What You Need to Know About Workplace Culture in Vet Med

Workplace Culture in Vet Med

As veterinary professionals, we are no strangers to a stressful day at the clinic. But sometimes that stress has nothing to do with the furry friends we’re treating (or their sometimes difficult owners). Enter: Workplace Culture.

Workplace Culture is the personality of an organization from the employees perspective (Siu, 2014) and includes a company’s values, beliefs, behaviors, and expectations. Essentially, workplace culture defines the overall vibe of a clinic, how they treat their employees, and what the company stands for / represents.

When workplace culture is good (or a good fit, as we’ll talk about later), employees tend to be happier, more productive, more loyal to an organization, and can perform their jobs better. But when workplace culture is bad (or just a bad fit for that person), employees end up feeling burnt out, under appreciated, their mental health suffers, and there’s an increased likelihood that they will quit.

In today’s blog post we’re going to dive deeper into workplace culture in vet med and how you can help create a more positive culture in your clinic with help from Hound.

PS — We had Sara from Hound join us on Instagram + TikTok Live to talk all things workplace culture and how Hound is helping veterinary professionals and clinics — click here to check it out!

What’s up with the workplace culture in Vet Med?

When it comes to workplace culture in vet med it may not surprise you to learn that there are systemic issues that negatively impact culture like low wages, long hours due to staffing shortages, and the increased likelihood of burnout that comes with a high-stress and emotionally draining profession. These issues can lead to a decrease in job satisfaction, and it’s hard to have a positive workplace culture when employees dread coming to work each day.

Another issue that contributes to a negative workplace culture, and something we commonly see in vet med, is a lack of support from employers and a lack of autonomy for employees. When employees feel controlled and/or their requests for support from leadership or management are ignored, workplace culture suffers.

An Unexpected Factor

But there’s another factor that negatively affects workplace culture in vet med — and it may surprise you. While there’s nothing wrong with occasionally commiserating or using dark humor here + there to cope with the issues in your clinic (who doesn’t love a dark joke or meme every once in a while), too much negative energy (or a lack of solution-focused thinking) can bring down the vibe of the entire workplace.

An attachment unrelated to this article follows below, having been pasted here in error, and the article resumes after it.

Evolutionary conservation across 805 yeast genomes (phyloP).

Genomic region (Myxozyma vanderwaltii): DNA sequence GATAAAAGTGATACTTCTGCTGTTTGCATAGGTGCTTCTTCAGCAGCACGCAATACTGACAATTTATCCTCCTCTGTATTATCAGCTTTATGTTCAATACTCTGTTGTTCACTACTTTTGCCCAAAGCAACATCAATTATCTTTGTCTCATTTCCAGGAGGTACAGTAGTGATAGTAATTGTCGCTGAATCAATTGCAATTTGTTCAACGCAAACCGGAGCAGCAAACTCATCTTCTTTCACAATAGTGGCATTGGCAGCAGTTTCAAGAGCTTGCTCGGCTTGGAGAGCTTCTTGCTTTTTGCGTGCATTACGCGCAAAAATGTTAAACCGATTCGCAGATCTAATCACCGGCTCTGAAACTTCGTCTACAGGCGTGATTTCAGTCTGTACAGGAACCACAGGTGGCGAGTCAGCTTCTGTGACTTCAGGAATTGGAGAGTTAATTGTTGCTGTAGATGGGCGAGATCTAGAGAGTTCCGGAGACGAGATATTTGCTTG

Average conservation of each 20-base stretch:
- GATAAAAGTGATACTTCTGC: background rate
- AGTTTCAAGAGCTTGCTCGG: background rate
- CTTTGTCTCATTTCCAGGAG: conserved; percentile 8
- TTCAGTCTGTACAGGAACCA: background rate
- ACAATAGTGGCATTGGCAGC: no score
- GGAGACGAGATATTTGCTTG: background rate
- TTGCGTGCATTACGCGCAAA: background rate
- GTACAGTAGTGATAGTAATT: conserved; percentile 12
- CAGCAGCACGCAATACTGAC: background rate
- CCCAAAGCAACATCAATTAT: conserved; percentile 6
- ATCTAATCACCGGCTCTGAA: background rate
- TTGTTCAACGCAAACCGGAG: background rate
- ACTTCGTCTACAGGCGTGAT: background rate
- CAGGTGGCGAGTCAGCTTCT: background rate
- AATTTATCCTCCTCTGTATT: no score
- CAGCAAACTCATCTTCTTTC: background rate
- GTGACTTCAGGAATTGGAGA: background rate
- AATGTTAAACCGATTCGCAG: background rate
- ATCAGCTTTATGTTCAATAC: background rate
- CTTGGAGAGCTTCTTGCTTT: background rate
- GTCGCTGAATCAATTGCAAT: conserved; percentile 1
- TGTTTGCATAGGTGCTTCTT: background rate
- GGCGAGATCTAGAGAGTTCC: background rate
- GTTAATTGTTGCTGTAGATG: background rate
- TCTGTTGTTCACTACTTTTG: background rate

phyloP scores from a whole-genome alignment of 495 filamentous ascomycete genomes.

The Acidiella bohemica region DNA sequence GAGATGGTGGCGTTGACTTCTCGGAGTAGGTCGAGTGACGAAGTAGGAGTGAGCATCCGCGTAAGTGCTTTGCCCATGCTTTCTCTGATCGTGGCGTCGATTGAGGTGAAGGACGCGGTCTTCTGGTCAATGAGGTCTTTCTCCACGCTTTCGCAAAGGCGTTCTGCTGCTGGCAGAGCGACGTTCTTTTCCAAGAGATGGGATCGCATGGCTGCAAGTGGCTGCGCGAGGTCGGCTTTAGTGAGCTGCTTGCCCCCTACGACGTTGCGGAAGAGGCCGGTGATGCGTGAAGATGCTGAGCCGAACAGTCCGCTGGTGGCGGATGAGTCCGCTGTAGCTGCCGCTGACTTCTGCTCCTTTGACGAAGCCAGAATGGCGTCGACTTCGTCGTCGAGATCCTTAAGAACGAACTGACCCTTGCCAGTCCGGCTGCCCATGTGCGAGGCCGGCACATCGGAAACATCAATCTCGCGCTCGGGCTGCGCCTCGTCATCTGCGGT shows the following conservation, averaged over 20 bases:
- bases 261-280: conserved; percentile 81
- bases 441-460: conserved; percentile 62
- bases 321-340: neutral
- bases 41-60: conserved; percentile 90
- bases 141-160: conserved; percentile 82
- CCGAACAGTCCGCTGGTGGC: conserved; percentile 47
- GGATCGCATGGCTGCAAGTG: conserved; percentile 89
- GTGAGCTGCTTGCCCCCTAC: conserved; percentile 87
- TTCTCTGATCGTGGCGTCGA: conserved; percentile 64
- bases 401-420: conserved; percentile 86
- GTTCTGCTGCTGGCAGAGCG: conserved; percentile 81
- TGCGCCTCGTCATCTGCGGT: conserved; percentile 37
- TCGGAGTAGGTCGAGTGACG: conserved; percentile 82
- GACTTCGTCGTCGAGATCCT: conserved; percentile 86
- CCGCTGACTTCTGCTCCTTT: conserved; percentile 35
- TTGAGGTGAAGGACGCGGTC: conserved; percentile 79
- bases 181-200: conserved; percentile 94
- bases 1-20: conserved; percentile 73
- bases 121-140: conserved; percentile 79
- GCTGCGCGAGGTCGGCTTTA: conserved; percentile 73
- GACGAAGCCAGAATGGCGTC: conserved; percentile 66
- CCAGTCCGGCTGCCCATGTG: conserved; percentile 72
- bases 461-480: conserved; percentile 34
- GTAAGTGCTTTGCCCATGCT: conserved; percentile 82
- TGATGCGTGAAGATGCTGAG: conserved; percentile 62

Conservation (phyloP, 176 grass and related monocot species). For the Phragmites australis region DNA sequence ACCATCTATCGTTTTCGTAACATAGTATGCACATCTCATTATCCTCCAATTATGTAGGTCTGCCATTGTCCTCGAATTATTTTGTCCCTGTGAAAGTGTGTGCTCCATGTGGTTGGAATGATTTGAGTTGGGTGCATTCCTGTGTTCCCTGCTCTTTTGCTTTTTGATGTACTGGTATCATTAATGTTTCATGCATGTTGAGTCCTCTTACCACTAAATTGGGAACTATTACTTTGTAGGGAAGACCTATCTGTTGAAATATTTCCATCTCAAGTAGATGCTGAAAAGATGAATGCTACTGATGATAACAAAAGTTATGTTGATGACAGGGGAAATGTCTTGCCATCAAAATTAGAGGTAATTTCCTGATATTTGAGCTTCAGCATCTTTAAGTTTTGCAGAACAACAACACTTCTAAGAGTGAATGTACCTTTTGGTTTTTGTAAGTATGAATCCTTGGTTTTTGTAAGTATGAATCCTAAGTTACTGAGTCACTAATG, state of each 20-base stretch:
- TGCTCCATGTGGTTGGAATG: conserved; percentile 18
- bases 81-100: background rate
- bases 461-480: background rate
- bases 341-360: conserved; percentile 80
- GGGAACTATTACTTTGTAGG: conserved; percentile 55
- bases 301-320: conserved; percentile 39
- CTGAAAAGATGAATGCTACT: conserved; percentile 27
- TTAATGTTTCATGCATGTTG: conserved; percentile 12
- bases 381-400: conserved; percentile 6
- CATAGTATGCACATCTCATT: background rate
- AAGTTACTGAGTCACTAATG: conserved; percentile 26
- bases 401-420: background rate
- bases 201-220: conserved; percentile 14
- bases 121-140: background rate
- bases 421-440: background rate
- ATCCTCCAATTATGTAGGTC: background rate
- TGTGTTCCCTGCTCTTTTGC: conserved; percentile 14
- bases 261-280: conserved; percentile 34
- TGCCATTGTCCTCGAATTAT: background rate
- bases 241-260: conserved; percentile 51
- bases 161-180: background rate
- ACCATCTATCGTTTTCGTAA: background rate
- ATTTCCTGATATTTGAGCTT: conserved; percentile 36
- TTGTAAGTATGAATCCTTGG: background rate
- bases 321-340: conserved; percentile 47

While it’s important that we call out the issues negatively impacting us in the workplace, it’s also important that we focus on finding solutions. If you find yourself or your co-workers constantly complaining about the same issues, it’s time to bring those issues up with management / find a solution.

Improving workplace culture

When it comes to improving the culture in your workplace, there’s a common misconception that decreasing job dissatisfaction improves job satisfaction but that’s not entirely true. Often people think that if they hit the bare minimum and start paying people more, that will fix all of their issues. While decreasing dissatisfaction is important, it is only the bare minimum. It’s important to also focus on factors that contribute to job satisfaction such as achievement, recognition, and autonomy. When a workplace gets these things right, it leads to higher satisfaction among team members, making it so they THRIVE at work, not just survive.

So what makes a “good” workplace culture?

It’s important to understand that a “good” workplace culture is better defined as a “good fit” because we all have different needs when it comes to the behaviors, values, and personality of a workplace. Generally, a positive workplace culture includes open and honest communication, team building opportunities, recognition and appreciation for employees, a healthy balance between work and life, opportunities for professional development, and inclusivity and diversity of perspectives, backgrounds, and cultures — but the specifics will be different for different personalities. A “good” workplace culture is one where employees feel safe, respected, and valued — and should be personalized to fit each individual team / clinic / organization (there’s not one right way to do things).